UNR’s electronic music composition class
The phrase “electronic music” might immediately conjure up unhappy memories of repetitive oomph-cha-oomph-cha dance music. But electronic music has a rich and varied history that dates back to the beginning of the 20th century. There’s the German tradition of elektonische musik, music composed of synthesized sounds, and the competing French tradition of musique concrete, compositions that use recordings of found sounds.
“We use ideas from both of those camps,” says Jean-Paul Perrotte, an adjunct faculty member of the music department at the University of Nevada, Reno. Perrotte teaches the electronic music composition course at UNR. The course examines the history and techniques of electronic composers, like the German innovator Karlheinz Stockhausen and the American iconoclast John Cage, and the development of electronic music technology and instruments—like the Theremin, the trademark sound of hundreds of science fiction movies. But Perrotte also teaches students studio techniques: how to use modern software applications, like the music editing program Pro Tools, and how to use the recording studio not strictly as a recording studio, but as a compositional tool.
The class, currently in its second semester, has attracted a range of students: music students, art students, computer science students and psychology students. The students of last semester’s class will present a free concert of their electronic compositions at UNR’s Nightingale Hall at 7:30 p.m. on Feb. 25.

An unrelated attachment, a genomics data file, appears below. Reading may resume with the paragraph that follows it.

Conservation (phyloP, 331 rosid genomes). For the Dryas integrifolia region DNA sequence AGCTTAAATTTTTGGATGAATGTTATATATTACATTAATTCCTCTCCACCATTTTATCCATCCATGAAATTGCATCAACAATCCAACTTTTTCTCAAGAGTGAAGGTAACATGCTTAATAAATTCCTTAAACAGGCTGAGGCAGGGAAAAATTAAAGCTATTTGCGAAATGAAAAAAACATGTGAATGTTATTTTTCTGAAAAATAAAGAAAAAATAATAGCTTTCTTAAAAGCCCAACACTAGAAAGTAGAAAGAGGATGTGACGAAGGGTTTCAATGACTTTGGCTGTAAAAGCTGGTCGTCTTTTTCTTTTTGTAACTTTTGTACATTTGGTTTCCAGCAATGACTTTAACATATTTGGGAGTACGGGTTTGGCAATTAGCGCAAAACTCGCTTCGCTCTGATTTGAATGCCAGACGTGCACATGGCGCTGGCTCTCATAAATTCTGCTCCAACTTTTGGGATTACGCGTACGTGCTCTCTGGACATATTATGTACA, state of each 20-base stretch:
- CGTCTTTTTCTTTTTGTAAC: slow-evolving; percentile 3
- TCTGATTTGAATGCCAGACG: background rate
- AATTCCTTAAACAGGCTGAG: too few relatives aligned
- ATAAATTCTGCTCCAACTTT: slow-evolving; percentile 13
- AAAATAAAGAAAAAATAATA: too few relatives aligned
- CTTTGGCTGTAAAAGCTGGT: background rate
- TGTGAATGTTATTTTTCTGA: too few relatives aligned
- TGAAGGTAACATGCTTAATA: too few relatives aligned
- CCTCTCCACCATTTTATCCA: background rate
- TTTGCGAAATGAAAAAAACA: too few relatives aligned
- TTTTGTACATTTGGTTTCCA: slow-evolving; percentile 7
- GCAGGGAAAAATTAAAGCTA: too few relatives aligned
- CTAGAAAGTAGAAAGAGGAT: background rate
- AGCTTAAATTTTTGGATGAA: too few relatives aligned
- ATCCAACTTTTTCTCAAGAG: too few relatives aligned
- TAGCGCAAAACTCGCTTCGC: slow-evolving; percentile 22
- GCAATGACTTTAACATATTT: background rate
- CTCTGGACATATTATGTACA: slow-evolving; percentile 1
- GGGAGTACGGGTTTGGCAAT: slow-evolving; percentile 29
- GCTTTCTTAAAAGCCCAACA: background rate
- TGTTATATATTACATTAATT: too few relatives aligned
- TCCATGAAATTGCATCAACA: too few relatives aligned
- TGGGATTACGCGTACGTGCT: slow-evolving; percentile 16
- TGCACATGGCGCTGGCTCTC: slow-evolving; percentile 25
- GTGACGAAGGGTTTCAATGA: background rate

“The compositions run the gamut,” says Perrotte. “[The students] really embraced the idea of not being comfortable. … They didn’t adhere to a traditional tonal sensibility.”
For the class, each student was required to produce a one-minute musique concrete composition, as well as a four or five-minute piece that incorporates synthesized sounds. The results range from the Dark Side of the Moon-like modulations of Bryan Daines’ “Interlude of Madness” to Jessica De Vuono’s short, abstract guitar exploration “Electroacoustic,” a piece that nicely demonstrates the nontraditional uses of traditional instruments in Musique Concrete.
Daines composed much of his piece using an old Yamaha organ he found on the street—found sounds from a found object.
Some of the pieces have recognizable rhythmic or compositional structures, and others have the dense atmosphere of an electronic movie score. Some are pure sonic exploration—arrhythmic, atonal pops and beeps and rapid-fire shifts in tonality, texture and volume.
Wes Pitman’s “Enemachine” uses found sounds to evoke industrial rhythms—both the industrial rhythms of factory production and the rhythms of the misbegotten music genre called industrial music. Eric Jennings’ “Kaizen” is a very cinematic piece with dramatic peaks and valleys.
Many of the pieces conjure up images in the head of the listener—the found sounds often remind the listener of their source (trains or typewriters, say), and the synthesized music is often reminiscent of film scores—so it might not be surprising to learn that, for the concert, some of the pieces will be accompanied by multimedia projections produced by digital media students from UNR’s art department.
“We’re creating sound environments,” says Daines. “It’s time we caught up with the rest of the world.”